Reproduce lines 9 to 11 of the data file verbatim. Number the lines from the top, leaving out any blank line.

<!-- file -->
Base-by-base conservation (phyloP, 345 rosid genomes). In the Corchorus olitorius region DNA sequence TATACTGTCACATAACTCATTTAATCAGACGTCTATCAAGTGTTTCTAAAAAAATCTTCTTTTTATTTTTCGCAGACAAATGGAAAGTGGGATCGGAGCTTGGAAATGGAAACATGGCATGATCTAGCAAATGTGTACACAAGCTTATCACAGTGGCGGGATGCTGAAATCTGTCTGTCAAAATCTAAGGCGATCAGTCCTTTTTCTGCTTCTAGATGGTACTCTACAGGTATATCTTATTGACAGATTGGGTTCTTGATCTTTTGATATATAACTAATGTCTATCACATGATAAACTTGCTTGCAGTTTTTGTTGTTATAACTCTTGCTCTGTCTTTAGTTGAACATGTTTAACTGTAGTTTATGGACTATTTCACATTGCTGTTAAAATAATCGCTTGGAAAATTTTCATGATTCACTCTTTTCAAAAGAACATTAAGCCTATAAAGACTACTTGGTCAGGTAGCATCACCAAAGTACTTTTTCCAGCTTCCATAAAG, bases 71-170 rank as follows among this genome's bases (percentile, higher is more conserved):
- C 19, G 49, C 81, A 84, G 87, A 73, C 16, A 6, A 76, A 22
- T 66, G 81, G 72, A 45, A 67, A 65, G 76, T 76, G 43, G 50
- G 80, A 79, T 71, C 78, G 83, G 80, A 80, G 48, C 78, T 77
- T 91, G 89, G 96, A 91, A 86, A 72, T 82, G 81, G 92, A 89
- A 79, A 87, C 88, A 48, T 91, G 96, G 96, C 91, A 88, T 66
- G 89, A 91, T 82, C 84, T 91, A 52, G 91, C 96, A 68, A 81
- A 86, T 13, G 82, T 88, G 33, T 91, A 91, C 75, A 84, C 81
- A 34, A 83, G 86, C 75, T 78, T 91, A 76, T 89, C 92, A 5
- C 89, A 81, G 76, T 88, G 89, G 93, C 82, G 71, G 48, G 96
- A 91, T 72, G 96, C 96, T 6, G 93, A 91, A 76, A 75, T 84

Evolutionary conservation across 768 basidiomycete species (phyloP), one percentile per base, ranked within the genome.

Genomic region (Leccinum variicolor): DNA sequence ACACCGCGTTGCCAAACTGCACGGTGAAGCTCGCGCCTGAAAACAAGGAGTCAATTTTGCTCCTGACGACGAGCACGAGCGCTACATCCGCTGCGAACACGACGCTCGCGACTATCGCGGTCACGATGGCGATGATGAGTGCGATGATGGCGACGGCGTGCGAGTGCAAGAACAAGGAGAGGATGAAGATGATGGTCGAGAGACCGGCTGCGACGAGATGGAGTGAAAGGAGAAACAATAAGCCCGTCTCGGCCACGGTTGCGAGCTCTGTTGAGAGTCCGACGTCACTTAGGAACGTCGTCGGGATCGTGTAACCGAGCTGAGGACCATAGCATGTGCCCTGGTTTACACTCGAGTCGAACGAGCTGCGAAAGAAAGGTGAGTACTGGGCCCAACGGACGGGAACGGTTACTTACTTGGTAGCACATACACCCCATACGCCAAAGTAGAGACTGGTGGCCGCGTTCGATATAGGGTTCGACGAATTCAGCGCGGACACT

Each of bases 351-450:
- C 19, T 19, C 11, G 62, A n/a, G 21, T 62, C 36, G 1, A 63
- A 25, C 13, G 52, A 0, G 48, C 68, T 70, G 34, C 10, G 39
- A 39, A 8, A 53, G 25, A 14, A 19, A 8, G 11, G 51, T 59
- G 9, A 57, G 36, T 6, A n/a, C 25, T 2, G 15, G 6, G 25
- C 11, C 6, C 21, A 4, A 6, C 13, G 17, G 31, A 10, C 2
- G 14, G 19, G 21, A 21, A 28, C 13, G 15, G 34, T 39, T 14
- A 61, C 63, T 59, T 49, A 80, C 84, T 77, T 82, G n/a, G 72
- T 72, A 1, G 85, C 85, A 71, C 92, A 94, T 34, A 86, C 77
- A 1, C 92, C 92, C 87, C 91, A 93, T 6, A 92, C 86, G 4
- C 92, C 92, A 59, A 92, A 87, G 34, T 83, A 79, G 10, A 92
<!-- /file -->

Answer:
- A 34, A 83, G 86, C 75, T 78, T 91, A 76, T 89, C 92, A 5
- C 89, A 81, G 76, T 88, G 89, G 93, C 82, G 71, G 48, G 96
- A 91, T 72, G 96, C 96, T 6, G 93, A 91, A 76, A 75, T 84